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Proposed changes confronting World Rugby could have transformative impact

Constant revisions of and amendments to the game’s laws are product of coaches finding ways to bend them to their advantage

Hardly a year seems to go by without another forum on the game’s laws, more recommendations for law changes and another specialist group being set up to investigate recommendations and/or trials. The proposed law changes or amendments being put to World Rugby’s Council meeting on May 9th, notably regarding a reduction in tackle height and trialling the 20-minute red card, are not just tinkering or tweaking. Either step, but especially the first, could have a transformative impact on the game.

The sport’s governing body will also look at reducing the number of replacements and the use of television match officials. These and other recommendations designed to improve the sport as a spectacle were the product of World Rugby’s Shape of the Game forum in February.

World Rugby is also looking at restricting the use of water carriers, and will encourage referees to call “use it” more quickly at ruck time so as to prevent tortuously slow “caterpillars”.

Coaches may complain, but constant revisions of and amendments to the game’s laws are the product of coaches finding means with which to bend them to their advantage.

So it was that the increasing propensity for pick-and-go or one-off sieges on opposition lines which invariably led to a try led to World Rugby decreeing that the defending team had to have a get-out-of-jail card – namely the goal-line drop-out, when an attacking player is held up over the line, rather than a five-metre scrum to the attacking side. At least this ensured these sieges did not last interminably.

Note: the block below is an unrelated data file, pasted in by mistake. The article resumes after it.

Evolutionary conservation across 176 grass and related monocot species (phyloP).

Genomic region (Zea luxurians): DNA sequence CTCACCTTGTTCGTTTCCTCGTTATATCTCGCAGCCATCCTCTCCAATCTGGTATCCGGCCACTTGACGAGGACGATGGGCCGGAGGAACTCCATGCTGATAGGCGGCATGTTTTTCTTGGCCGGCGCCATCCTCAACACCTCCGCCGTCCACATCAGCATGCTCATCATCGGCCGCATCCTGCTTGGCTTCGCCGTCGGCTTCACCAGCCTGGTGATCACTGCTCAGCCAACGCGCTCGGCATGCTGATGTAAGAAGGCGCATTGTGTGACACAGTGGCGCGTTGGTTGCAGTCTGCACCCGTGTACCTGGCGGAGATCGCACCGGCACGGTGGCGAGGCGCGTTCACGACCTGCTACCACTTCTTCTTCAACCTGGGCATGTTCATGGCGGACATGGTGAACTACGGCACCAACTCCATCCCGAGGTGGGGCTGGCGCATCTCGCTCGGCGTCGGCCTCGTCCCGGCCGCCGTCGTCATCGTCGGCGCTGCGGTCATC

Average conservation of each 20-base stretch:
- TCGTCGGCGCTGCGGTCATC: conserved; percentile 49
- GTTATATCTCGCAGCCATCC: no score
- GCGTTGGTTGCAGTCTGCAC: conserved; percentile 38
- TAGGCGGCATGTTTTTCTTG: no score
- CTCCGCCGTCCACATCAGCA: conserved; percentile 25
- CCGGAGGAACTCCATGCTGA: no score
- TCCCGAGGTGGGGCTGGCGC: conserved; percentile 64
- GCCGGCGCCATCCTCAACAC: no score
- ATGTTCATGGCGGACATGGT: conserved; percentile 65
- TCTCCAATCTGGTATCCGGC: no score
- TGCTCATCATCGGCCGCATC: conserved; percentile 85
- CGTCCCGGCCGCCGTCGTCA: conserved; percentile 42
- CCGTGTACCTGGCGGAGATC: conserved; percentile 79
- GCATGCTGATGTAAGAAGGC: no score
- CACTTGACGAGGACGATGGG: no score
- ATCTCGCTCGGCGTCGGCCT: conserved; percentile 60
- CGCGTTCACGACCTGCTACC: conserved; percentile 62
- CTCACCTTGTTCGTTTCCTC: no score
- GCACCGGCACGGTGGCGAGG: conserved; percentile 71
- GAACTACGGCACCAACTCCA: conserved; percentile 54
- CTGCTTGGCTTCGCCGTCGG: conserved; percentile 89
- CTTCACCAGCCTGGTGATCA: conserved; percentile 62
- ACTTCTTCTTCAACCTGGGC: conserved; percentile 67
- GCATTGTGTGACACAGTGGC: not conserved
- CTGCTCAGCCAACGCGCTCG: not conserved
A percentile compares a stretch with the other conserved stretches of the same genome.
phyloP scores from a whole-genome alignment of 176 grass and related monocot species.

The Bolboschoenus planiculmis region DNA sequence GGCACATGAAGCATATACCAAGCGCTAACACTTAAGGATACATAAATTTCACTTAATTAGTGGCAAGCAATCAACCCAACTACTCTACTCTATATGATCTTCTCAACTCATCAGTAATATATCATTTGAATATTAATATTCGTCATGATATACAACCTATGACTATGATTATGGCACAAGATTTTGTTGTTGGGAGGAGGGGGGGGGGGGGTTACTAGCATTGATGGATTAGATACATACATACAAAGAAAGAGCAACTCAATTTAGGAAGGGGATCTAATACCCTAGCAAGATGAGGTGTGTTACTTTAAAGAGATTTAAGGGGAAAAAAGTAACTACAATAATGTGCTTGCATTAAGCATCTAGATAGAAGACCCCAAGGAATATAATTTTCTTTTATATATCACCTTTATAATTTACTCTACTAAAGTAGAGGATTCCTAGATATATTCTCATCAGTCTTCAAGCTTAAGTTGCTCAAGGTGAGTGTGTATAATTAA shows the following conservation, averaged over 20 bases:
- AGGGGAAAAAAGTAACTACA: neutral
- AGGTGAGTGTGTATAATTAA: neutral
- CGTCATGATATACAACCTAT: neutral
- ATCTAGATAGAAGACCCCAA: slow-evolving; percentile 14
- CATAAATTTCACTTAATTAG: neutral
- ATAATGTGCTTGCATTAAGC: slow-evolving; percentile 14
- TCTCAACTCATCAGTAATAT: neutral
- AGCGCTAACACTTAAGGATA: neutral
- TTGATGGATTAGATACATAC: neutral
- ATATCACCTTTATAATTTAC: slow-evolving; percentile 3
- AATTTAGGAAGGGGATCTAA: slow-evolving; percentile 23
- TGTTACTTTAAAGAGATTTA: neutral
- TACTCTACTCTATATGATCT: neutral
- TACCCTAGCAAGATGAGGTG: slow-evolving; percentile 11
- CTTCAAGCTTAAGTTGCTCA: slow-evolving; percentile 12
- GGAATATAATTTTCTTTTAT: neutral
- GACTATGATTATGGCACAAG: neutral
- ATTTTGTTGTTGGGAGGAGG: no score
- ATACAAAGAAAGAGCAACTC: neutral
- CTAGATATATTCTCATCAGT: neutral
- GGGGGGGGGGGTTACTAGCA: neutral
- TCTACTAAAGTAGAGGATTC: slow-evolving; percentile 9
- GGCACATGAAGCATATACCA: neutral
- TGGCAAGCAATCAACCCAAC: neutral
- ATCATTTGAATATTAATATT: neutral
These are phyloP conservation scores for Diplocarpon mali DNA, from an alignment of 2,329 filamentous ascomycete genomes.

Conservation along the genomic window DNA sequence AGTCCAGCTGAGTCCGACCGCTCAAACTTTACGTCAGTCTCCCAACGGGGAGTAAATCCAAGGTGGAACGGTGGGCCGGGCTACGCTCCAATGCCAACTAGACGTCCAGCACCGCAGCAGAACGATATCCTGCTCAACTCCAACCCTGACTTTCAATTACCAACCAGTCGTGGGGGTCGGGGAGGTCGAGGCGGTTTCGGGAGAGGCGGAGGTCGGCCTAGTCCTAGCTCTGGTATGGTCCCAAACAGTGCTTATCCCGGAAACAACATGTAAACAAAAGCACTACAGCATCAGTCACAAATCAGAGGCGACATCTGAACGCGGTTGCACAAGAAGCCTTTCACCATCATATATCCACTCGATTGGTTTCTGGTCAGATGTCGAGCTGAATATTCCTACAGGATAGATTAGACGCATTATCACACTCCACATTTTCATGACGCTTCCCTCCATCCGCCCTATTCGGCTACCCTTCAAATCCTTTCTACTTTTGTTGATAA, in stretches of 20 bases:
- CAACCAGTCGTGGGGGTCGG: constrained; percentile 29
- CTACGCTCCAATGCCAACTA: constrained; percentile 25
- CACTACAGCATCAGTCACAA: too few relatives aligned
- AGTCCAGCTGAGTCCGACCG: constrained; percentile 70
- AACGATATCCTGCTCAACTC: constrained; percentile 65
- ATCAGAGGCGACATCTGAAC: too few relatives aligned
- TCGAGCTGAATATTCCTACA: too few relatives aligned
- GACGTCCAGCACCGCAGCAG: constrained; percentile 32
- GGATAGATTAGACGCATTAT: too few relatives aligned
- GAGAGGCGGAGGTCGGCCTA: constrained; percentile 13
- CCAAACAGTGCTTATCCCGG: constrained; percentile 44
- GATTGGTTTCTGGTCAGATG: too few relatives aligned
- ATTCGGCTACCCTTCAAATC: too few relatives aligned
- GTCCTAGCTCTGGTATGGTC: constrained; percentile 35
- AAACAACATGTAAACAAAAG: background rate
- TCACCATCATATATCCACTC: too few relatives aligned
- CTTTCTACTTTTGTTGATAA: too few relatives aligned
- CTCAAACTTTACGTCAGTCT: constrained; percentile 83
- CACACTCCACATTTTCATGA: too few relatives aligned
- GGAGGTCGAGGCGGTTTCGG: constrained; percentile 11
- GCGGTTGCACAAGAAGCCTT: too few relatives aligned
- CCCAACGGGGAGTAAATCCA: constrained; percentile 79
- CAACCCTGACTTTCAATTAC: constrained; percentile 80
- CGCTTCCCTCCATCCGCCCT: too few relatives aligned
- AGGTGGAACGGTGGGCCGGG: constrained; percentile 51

The much-debated 50/22 has, predictably, had its desired and two-fold effect. With defending wingers obliged to cover the touchlines, it has afforded teams in possession more space to attack on the edges from deep and has also introduced an additional skill to the game. Warren Gatland has suggested that a team should be permitted to pass the ball back into their own half and execute a 50/22, which seems like an eminently good idea too.

Of the latest proposals, there’s little doubt that further reducing the height of tackles and the 20-minute red card would have the most far-reaching effects.

A specialist working group will be established to assess the results of the community tackle height trials – which were restricted to the base of the sternum – across 11 unions and to “consider appropriateness for elite rugby”.

One imagines this will be very, very difficult to enforce and will lead to a further increase in yellow and red cards, while probably representing the biggest one-off change rugby will ever have experienced in one fell swoop.

Wayne Smith believes rugby would be transformed into a far more fluid, offloading sport. It certainly would make the game almost unrecognisable from what it has always been – namely a ferocious, gladiatorial contest as much as anything else – but perhaps with player safety in mind it is just an inevitable endpoint.

The mooted 20-minute red card would mean the dismissed player could not return to the pitch, but rather be replaced after a period of 20 minutes by a teammate on the bench.